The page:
Press Release
March 13, 2012

Latest Bay Clean-up Plan, Two-year Milestones, Make Progress But Lack Details, Funding, Accountability

Legislature can help by providing resources, key policy changes


(ANNAPOLIS, MD)—The Chesapeake Bay Foundation (CBF) has submitted formal comments on Maryland's Draft Phase 2 Watershed Implementation Plan and Two-Year Milestones, expressing concerns that the state may not be able to finish cleaning up the Chesapeake Bay in coming years as promised.

"Maryland has made real progress making our water cleaner. We are more than half way to our goals. We applaud the state for pursuing funds to finish upgrading all major sewage plants, and for other recent actions," said Alison Prost, CBF Maryland Executive Director. "But to finish the job will require additional funding, specific policy changes and other concrete steps, some of which are missing from the state's updated plan and implementation timetable."

"The legislature must help provide adequate dedicated funding for upgrading sewage plants and stormwater systems, and policy changes to effectively manage pollution from sprawl development, or we risk further disappointment after decades of unfulfilled promises to restore a national treasure," Prost said.

Governor O'Malley and legislative leaders have demonstrated strong leadership in seeking to increase the Bay Restoration Fund (so-called "flush tax") in difficult economic times. The increase will allow Maryland to dramatically reduce nitrogen pollution at the state's 67 largest sewage plants, an investment that will pay off long term. The Governor and his administration also deserve praise for involving local governments in designing an effective blue print for future pollution reduction. 

CBF, however, raised concerns about the state's Draft Phase 2 Watershed Implementation Plan (WIP) and the two-year milestones for 2012-2013 which implement those plans. In general, the concerns center on gaps between promises to accelerate the Bay's restoration (to meet specific pollution limits mandated by the EPA) and deficiencies of concrete implementation strategies.

Deficiencies in the documents include:

  • No dedicated funding to improve local stormwater systems, which have been neglected. Maryland committed in the WIP to reduce nitrogen pollution from runoff by 20 percent between now and 2025, and to reduce phosphorous pollution from runoff by 30 percent.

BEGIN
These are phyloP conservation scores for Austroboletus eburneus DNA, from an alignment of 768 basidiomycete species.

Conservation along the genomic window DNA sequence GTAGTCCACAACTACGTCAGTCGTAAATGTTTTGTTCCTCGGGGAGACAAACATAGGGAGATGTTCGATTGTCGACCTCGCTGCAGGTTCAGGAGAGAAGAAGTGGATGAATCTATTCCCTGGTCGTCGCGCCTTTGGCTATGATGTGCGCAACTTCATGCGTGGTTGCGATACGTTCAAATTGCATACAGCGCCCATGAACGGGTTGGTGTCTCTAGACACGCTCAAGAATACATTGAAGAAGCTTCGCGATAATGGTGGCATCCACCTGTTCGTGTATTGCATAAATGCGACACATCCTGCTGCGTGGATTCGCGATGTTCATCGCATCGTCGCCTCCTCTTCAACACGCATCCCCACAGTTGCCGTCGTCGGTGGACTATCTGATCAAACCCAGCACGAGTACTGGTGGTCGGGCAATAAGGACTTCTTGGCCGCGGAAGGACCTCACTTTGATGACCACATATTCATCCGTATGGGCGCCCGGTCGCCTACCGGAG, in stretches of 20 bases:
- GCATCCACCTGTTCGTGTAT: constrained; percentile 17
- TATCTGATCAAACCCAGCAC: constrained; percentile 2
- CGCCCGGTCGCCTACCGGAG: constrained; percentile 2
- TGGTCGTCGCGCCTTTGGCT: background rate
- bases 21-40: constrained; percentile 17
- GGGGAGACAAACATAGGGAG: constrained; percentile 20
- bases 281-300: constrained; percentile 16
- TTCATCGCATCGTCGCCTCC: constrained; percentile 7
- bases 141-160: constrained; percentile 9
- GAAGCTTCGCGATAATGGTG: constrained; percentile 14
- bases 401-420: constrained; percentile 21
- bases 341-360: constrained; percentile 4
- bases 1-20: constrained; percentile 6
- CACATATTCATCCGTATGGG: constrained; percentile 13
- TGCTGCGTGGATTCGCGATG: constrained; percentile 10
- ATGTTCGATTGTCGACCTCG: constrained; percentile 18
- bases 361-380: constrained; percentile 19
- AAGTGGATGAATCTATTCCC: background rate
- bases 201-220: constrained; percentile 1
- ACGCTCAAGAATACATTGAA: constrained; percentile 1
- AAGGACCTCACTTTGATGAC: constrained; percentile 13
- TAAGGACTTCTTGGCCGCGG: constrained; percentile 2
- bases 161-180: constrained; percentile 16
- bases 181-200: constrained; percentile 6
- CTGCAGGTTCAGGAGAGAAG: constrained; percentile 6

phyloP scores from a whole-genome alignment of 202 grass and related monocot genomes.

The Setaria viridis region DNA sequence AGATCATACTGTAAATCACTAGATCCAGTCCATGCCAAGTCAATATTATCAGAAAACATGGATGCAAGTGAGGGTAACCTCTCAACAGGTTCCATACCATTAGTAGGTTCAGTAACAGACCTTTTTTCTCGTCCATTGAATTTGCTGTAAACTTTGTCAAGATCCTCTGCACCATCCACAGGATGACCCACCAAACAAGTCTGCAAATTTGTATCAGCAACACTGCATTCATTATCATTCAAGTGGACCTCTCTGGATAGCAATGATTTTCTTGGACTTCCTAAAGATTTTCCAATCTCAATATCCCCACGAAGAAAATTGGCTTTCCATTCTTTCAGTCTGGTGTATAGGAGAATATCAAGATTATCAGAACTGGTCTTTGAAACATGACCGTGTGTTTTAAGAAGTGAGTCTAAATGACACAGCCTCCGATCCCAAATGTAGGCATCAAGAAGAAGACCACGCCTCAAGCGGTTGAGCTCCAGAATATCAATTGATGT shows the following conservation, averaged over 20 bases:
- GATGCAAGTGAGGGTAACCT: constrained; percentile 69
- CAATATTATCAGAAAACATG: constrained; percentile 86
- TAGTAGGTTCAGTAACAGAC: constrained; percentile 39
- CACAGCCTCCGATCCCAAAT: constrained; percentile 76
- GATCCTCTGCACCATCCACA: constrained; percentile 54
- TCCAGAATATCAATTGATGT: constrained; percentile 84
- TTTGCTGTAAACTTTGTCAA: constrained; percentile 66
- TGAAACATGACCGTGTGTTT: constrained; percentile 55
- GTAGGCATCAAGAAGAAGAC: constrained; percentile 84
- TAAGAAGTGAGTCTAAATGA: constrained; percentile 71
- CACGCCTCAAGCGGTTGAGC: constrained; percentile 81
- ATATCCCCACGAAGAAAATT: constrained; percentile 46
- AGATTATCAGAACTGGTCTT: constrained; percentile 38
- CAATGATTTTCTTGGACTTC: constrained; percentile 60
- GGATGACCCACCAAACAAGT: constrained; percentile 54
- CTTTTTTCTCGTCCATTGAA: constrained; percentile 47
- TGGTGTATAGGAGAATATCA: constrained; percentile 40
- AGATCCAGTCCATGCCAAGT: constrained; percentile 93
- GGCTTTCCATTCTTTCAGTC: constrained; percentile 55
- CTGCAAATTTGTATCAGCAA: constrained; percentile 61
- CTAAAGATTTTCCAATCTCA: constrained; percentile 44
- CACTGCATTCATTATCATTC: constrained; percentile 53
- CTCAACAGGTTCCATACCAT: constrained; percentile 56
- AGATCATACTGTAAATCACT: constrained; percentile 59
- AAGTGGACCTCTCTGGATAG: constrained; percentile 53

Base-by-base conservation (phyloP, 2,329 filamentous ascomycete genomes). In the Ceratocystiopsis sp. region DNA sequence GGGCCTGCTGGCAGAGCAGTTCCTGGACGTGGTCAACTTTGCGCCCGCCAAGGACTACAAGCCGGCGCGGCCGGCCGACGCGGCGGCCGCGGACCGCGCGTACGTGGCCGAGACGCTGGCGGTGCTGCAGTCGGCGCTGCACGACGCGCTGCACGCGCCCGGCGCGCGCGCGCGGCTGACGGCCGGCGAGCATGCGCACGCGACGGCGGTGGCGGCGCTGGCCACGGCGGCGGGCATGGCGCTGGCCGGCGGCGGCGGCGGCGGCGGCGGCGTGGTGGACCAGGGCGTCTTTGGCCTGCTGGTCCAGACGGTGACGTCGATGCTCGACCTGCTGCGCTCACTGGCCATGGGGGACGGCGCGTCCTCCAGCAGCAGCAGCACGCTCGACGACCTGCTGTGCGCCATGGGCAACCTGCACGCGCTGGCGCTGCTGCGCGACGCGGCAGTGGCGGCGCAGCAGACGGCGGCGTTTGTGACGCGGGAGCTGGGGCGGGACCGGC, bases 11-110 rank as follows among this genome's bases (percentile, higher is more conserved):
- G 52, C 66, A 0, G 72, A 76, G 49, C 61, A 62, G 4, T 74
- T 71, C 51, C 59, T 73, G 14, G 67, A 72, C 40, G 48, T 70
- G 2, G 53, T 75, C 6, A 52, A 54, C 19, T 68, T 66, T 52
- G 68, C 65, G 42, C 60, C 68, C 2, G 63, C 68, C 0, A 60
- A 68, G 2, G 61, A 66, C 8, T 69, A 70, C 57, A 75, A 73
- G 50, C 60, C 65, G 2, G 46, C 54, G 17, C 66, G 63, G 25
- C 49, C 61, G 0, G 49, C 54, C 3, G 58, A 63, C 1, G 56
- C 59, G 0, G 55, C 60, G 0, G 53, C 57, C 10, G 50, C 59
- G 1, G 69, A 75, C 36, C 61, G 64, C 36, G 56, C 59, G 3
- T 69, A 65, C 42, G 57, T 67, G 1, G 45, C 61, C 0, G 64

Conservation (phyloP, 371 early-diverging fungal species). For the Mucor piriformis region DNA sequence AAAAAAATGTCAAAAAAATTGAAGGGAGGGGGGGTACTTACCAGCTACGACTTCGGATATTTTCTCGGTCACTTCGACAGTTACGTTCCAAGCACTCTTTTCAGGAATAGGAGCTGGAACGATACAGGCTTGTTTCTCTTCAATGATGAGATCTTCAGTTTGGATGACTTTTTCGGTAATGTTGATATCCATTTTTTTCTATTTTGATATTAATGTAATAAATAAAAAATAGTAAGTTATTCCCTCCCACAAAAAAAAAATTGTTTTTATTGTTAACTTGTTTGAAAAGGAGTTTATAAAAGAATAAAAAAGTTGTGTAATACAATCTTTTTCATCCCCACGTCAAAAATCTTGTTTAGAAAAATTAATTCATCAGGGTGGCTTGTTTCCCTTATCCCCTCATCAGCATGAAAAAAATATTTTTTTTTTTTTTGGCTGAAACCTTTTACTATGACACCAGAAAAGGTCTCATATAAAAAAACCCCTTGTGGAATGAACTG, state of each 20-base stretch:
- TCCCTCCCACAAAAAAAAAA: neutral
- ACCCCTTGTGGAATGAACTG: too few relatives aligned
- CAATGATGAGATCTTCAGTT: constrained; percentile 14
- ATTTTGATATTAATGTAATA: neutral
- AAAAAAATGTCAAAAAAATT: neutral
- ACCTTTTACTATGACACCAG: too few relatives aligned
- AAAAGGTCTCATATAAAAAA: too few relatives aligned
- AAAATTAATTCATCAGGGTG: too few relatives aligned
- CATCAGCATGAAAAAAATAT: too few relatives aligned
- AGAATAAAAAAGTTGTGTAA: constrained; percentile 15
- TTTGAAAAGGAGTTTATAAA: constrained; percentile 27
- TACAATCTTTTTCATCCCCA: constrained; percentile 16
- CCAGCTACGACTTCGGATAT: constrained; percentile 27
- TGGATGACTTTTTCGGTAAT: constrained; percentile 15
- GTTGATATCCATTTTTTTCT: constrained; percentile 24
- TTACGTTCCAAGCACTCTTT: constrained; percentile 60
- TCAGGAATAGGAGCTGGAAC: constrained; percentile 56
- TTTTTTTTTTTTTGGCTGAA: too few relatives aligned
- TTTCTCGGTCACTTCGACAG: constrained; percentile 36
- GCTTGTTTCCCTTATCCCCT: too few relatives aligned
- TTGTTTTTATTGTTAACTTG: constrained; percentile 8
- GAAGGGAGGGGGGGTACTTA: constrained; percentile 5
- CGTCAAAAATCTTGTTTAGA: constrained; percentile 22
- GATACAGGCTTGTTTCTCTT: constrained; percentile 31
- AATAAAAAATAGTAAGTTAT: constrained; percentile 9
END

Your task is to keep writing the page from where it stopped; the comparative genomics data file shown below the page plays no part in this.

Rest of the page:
• No concrete plans to accelerate reductions from septic pollution. The state has said it needs almost 28,000 septic upgrades by 2017, as well as connections to sewage plants, by 2025.
     
  • No effective policy changes to reduce the number of new septic systems being installed—estimated at 116,000 by 2035—to require best available on-site waste disposal technology, or to offset new septic installations with pollution reductions elsewhere. The state has committed to reducing nitrogen pollution from septics by an additional 38 percent.
     
  • No concrete plans or funding for accelerating new conservation measures on farms beyond current voluntary measures. The state has committed to an additional 23 percent reduction of nitrogen pollution from agricultural.
     
  • No details on geographic targeting for planned activities to meet milestones or interim load reductions by 2017.
     
  • Lack of clarity about how local governments would be held accountable for their "fair share" of pollution reduction activities in the absence of specific permits, and what consequences might be applied for inaction or inadequate action by those jurisdictions.

The Watershed Implementation Plans are blueprints for action through 2025. The milestones provide concrete timetables for the next two years.

"This is the moment in time for the Bay. We can provide thousands of jobs for Marylanders, and clean water for our children and grandchildren to enjoy. But if we falter now, the window of opportunity closes, perhaps forever," Prost said.

 

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